The requirements aim to ensure uniform melting behavior, defect-free builds and reproducible end part properties.

Global Suppliers

Many established manufacturers provide molybdenum and titanium powders for AM applications:

Molybdenum Powder

CompanyBrand NamesProduction Method
H.C. StarckMoElectrolytic
MolymetPureMoHydrogen reduction
PlanseeMolyPowderCalcium reduction
Midwest TungstenTeroMolyCalcium reduction

Titanium Powder

CompanyGrades OfferedProduction Methods
AP&CTi-6Al-4V, Other Ti AlloysPlasma atomization
Carpenter AdditiveTi-6Al-4VPlasma atomization
SandvikTi6Al4V ELI, Ti6Al4V ELI-0406Plasma atomization
TeknaTi-6Al-4V, Ti 6Al-7NbPlasma atomization
TLS TechnikTi6Al4V, Ti6Al4V ELI, Ti Grade 23Gas, plasma atomization

Both established metal powder producers as well as specialized AM powder manufacturers provide these materials to demanding industry specifications.

Pricing of molybdenum titanium powders

As widely used materials in metal AM, published pricing indicators for molybdenum and titanium powders are available:

Molybdenum Powder

Particle SizePrice Range
10-45 μm$40 – $60 per kg
15-53 μm$50 – $70 per kg
Custom sizes> $100 per kg

Titanium Ti-6Al-4V Powder

Particle SizePrice Range
15-45 μm$150 – $450 per kg
45-100 μm$100 – $350 per kg
Custom sizes> $500 per kg

Prices depend on quality grade, lot size, distribution range, plasma vs gas atomization and purchase volume. Large quantity and contract pricing is usually negotiated directly with suppliers.

Pros and Cons of Molybdenum and Titanium Alloys from AM

FeatureMolybdenum Alloys (AM)Titanium Alloys (AM)
StrengthVery high strength and creep resistance at elevated temperatures. Ideal for high-performance applications in aerospace and energy sectors.Excellent strength-to-weight ratio. Lighter than steel but offers comparable strength, making them valuable in aerospace, automotive, and biomedical fields.
WeightRelatively dense compared to titanium, but still lighter than many other high-performance metals.Significantly lighter than steel, offering substantial weight reduction benefits in applications where weight is critical.
Corrosion ResistanceGenerally good corrosion resistance, particularly in reducing environments. However, can be susceptible to oxidation at high temperatures.Outstanding corrosion resistance in various environments, including seawater and human body fluids. A preferred material for marine applications and biomedical implants.
BiocompatibilityLimited biocompatibility due to potential release of molybdenum ions in the body. Not ideal for most medical implants.Excellent biocompatibility, making them well-suited for implants and prosthetics.
High-Temperature PerformanceMaintains strength and creep resistance at high temperatures, enabling use in hot sections of jet engines and other extreme environments.Can maintain good mechanical properties at elevated temperatures, but not to the same extent as molybdenum alloys.
Thermal ConductivityVery good thermal conductivity, allowing for efficient heat dissipation in high-temperature applications.Moderate thermal conductivity, lower than molybdenum but sufficient for many applications.
Additive Manufacturing (AM) PrintabilityMolybdenum powder can be challenging to process due to its high melting point and reactivity. Requires specialized AM techniques like Electron Beam Melting (EBM).More readily printable using various AM techniques like Selective Laser Melting (SLM) and Electron Beam Melting (EBM). Powder characteristics and printability can vary depending on the specific titanium alloy.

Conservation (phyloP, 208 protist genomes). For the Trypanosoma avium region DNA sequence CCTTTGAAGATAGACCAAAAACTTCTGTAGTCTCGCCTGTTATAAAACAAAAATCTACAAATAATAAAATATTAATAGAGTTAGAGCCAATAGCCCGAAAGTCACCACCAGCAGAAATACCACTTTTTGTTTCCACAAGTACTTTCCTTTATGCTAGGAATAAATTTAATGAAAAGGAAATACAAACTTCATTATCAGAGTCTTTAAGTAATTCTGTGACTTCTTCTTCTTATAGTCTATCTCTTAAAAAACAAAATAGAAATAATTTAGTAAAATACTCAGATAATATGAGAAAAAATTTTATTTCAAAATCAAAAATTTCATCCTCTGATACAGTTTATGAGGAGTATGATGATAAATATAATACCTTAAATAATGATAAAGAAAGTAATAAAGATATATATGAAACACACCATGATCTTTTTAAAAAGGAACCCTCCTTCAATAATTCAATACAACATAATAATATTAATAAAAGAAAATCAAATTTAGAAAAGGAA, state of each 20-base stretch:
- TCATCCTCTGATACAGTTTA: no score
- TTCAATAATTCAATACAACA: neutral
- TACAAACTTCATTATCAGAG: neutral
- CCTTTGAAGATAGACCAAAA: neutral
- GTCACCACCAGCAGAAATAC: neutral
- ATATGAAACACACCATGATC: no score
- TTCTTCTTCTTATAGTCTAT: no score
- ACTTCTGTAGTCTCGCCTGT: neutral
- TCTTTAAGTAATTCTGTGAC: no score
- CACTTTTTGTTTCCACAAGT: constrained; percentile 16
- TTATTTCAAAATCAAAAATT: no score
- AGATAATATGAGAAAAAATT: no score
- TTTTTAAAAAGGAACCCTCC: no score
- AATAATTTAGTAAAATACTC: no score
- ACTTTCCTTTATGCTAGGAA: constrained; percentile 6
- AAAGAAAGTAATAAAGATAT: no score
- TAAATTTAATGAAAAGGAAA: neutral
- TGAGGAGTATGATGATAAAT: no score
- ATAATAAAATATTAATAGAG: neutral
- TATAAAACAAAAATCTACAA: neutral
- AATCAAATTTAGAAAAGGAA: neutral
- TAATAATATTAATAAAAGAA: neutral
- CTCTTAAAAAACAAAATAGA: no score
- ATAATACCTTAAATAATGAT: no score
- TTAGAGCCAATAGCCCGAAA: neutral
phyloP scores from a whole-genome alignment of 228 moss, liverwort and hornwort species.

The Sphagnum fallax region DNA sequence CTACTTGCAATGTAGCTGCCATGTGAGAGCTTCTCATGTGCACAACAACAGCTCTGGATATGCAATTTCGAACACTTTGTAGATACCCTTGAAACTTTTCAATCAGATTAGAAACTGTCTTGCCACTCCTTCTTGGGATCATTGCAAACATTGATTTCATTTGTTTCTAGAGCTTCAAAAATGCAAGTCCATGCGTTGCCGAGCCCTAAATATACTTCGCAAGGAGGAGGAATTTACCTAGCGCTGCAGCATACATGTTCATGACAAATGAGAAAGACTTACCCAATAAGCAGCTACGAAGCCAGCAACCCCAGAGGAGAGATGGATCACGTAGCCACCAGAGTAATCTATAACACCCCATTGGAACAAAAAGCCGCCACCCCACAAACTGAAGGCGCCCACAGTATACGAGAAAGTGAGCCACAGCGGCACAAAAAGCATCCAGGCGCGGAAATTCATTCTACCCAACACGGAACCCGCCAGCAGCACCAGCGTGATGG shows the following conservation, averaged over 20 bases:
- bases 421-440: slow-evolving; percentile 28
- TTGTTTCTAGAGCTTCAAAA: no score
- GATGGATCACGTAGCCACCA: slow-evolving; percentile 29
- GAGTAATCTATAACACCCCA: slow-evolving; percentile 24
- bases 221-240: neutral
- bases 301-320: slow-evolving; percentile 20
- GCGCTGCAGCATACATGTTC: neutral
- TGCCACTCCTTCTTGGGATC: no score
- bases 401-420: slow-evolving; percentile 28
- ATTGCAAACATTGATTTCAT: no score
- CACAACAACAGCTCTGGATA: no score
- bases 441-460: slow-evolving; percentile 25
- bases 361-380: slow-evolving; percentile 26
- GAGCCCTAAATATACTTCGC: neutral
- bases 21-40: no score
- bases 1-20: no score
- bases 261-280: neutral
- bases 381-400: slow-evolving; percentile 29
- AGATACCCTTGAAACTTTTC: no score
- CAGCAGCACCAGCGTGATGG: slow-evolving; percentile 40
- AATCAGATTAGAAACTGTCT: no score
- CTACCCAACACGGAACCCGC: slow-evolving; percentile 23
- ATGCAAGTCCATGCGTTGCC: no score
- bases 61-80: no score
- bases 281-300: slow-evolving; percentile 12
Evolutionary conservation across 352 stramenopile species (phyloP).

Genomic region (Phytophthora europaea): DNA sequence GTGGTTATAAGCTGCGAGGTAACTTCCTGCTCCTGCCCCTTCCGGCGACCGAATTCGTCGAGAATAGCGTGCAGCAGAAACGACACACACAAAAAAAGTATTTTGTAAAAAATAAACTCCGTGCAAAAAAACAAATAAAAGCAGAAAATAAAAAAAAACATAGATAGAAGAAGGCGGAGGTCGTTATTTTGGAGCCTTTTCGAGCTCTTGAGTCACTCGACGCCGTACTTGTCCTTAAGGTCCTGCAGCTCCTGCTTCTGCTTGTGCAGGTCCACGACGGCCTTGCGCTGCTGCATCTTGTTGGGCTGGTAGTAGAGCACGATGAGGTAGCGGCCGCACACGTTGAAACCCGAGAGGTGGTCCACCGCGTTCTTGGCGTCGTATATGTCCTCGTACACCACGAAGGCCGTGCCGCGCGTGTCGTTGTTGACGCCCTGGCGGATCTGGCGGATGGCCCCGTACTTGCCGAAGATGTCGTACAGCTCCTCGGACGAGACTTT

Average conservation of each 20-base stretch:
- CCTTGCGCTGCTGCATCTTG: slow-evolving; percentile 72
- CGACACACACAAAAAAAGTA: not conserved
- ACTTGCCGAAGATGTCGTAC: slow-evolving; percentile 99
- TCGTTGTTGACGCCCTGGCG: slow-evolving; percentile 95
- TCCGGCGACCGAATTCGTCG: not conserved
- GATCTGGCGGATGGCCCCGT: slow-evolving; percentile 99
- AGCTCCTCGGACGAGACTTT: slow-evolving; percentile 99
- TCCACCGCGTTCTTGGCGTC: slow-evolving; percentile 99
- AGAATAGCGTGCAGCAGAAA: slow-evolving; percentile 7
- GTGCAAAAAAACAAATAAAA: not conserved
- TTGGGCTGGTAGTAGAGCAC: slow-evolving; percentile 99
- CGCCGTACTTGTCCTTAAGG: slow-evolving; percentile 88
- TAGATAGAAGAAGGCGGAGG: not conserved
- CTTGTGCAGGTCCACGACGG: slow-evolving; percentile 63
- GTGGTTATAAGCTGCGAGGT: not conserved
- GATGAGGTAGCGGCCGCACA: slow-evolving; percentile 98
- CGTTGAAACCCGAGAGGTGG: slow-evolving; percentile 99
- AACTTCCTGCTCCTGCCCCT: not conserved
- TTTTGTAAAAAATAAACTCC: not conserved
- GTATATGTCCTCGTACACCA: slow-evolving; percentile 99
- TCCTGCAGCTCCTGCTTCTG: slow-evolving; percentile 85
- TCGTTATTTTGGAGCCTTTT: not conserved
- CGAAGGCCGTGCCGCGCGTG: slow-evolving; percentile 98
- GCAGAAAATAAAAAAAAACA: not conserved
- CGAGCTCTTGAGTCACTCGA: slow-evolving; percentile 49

CostMolybdenum is a relatively abundant element, but the AM process can be expensive due to specialized equipment and handling requirements.Titanium itself is a more expensive element than molybdenum. However, advancements in AM technology are bringing down the cost of titanium parts.
Surface FinishAM-produced molybdenum parts can have a rough surface finish, requiring additional post-processing steps.AM titanium parts can achieve a good surface finish depending on the specific AM process and parameters used.
Applications– High-temperature components in jet engines and rocket engines – Heat exchangers – Molybdenum crucibles for high-temperature melting processes– Aerospace components (aircraft parts, landing gear) – Biomedical implants (knee replacements, hip joints) – Automotive parts (connecting rods, suspension components) – Sporting goods (golf clubs, bicycle frames)

How are Molybdenum and Titanium Powders Made?

Advanced gas atomization processes manufacture the fine metallic powders with precise control over critical characteristics like particle shape, size range and chemical purity.

Gas Atomization

High purity ingots are induction melted in an inert atmosphere and the liquid metal stream poured into specialized atomization vessels. Powerful argon or nitrogen gas jets atomize the metal into fine droplets which rapidly solidify into powder.

By optimizing gas flow parameters and cooling rates, spherical particles with the desired particle size distribution are obtained. The powder is then sieved into different size classifications required for various AM processes.

Additional Processing

Further steps may be taken to enhance powder properties – degassing to lower oxygen levels, annealing to reduce internal stresses from rapid solidification, and blending with other powder fractions to obtain specific size ranges.

The powders are finally packaged under inert atmospheres to prevent oxidation before shipping to customers. Handling and storage protocols prevent moisture absorption or contamination during downstream metal AM processing.

Binder Jetting vs. Powder Bed Fusion of Molybdenum and Titanium

Molybdenum and titanium alloys can be printed using both binder jetting and powder bed fusion categories:

AspectBinder JettingPowder Bed Fusion
Build MethodLiquid binding agentsLaser/e-beam melting
Resolution~100 μm~50 μm
PorosityHigher, requires infiltrationLower, 99%+ density
Surface FinishRough, needs machiningModerate, may need finishing